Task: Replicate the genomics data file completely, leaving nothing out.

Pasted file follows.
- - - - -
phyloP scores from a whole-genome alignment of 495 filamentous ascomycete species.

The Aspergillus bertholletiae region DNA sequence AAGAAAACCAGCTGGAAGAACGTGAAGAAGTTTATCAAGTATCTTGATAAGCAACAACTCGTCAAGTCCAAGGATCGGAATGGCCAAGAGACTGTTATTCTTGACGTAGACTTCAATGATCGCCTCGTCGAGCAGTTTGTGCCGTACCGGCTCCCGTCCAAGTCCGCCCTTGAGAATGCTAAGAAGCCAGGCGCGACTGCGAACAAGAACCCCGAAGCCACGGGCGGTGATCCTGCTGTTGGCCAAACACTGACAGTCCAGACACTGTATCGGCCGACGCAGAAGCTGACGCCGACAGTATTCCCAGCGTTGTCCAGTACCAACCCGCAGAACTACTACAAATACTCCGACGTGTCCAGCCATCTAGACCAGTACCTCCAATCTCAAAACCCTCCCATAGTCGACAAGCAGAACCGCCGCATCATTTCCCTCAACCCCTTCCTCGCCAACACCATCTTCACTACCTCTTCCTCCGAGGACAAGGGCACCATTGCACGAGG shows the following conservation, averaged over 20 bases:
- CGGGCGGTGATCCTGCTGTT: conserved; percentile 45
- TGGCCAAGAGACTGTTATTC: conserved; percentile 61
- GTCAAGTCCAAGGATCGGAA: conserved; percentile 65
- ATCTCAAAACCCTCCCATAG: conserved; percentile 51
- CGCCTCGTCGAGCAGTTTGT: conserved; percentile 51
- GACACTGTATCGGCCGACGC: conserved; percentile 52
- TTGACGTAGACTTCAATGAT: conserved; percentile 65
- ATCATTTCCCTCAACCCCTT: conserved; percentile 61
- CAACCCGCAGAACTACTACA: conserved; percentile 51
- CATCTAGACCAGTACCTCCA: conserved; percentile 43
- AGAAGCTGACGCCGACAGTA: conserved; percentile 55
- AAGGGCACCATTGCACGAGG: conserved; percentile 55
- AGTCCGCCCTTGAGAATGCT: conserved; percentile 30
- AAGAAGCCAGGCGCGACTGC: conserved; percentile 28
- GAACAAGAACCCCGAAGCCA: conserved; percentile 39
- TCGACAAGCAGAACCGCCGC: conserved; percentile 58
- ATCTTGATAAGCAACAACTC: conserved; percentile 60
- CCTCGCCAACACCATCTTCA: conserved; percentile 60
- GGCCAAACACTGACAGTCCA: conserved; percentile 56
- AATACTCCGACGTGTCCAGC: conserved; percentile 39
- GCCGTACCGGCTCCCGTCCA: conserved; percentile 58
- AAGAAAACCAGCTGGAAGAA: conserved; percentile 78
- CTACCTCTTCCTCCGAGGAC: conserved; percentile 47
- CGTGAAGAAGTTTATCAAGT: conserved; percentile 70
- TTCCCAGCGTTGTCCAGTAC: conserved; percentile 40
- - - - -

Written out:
phyloP scores from a whole-genome alignment of 495 filamentous ascomycete species.

The Aspergillus bertholletiae region DNA sequence AAGAAAACCAGCTGGAAGAACGTGAAGAAGTTTATCAAGTATCTTGATAAGCAACAACTCGTCAAGTCCAAGGATCGGAATGGCCAAGAGACTGTTATTCTTGACGTAGACTTCAATGATCGCCTCGTCGAGCAGTTTGTGCCGTACCGGCTCCCGTCCAAGTCCGCCCTTGAGAATGCTAAGAAGCCAGGCGCGACTGCGAACAAGAACCCCGAAGCCACGGGCGGTGATCCTGCTGTTGGCCAAACACTGACAGTCCAGACACTGTATCGGCCGACGCAGAAGCTGACGCCGACAGTATTCCCAGCGTTGTCCAGTACCAACCCGCAGAACTACTACAAATACTCCGACGTGTCCAGCCATCTAGACCAGTACCTCCAATCTCAAAACCCTCCCATAGTCGACAAGCAGAACCGCCGCATCATTTCCCTCAACCCCTTCCTCGCCAACACCATCTTCACTACCTCTTCCTCCGAGGACAAGGGCACCATTGCACGAGG shows the following conservation, averaged over 20 bases:
- CGGGCGGTGATCCTGCTGTT: conserved; percentile 45
- TGGCCAAGAGACTGTTATTC: conserved; percentile 61
- GTCAAGTCCAAGGATCGGAA: conserved; percentile 65
- ATCTCAAAACCCTCCCATAG: conserved; percentile 51
- CGCCTCGTCGAGCAGTTTGT: conserved; percentile 51
- GACACTGTATCGGCCGACGC: conserved; percentile 52
- TTGACGTAGACTTCAATGAT: conserved; percentile 65
- ATCATTTCCCTCAACCCCTT: conserved; percentile 61
- CAACCCGCAGAACTACTACA: conserved; percentile 51
- CATCTAGACCAGTACCTCCA: conserved; percentile 43
- AGAAGCTGACGCCGACAGTA: conserved; percentile 55
- AAGGGCACCATTGCACGAGG: conserved; percentile 55
- AGTCCGCCCTTGAGAATGCT: conserved; percentile 30
- AAGAAGCCAGGCGCGACTGC: conserved; percentile 28
- GAACAAGAACCCCGAAGCCA: conserved; percentile 39
- TCGACAAGCAGAACCGCCGC: conserved; percentile 58
- ATCTTGATAAGCAACAACTC: conserved; percentile 60
- CCTCGCCAACACCATCTTCA: conserved; percentile 60
- GGCCAAACACTGACAGTCCA: conserved; percentile 56
- AATACTCCGACGTGTCCAGC: conserved; percentile 39
- GCCGTACCGGCTCCCGTCCA: conserved; percentile 58
- AAGAAAACCAGCTGGAAGAA: conserved; percentile 78
- CTACCTCTTCCTCCGAGGAC: conserved; percentile 47
- CGTGAAGAAGTTTATCAAGT: conserved; percentile 70
- TTCCCAGCGTTGTCCAGTAC: conserved; percentile 40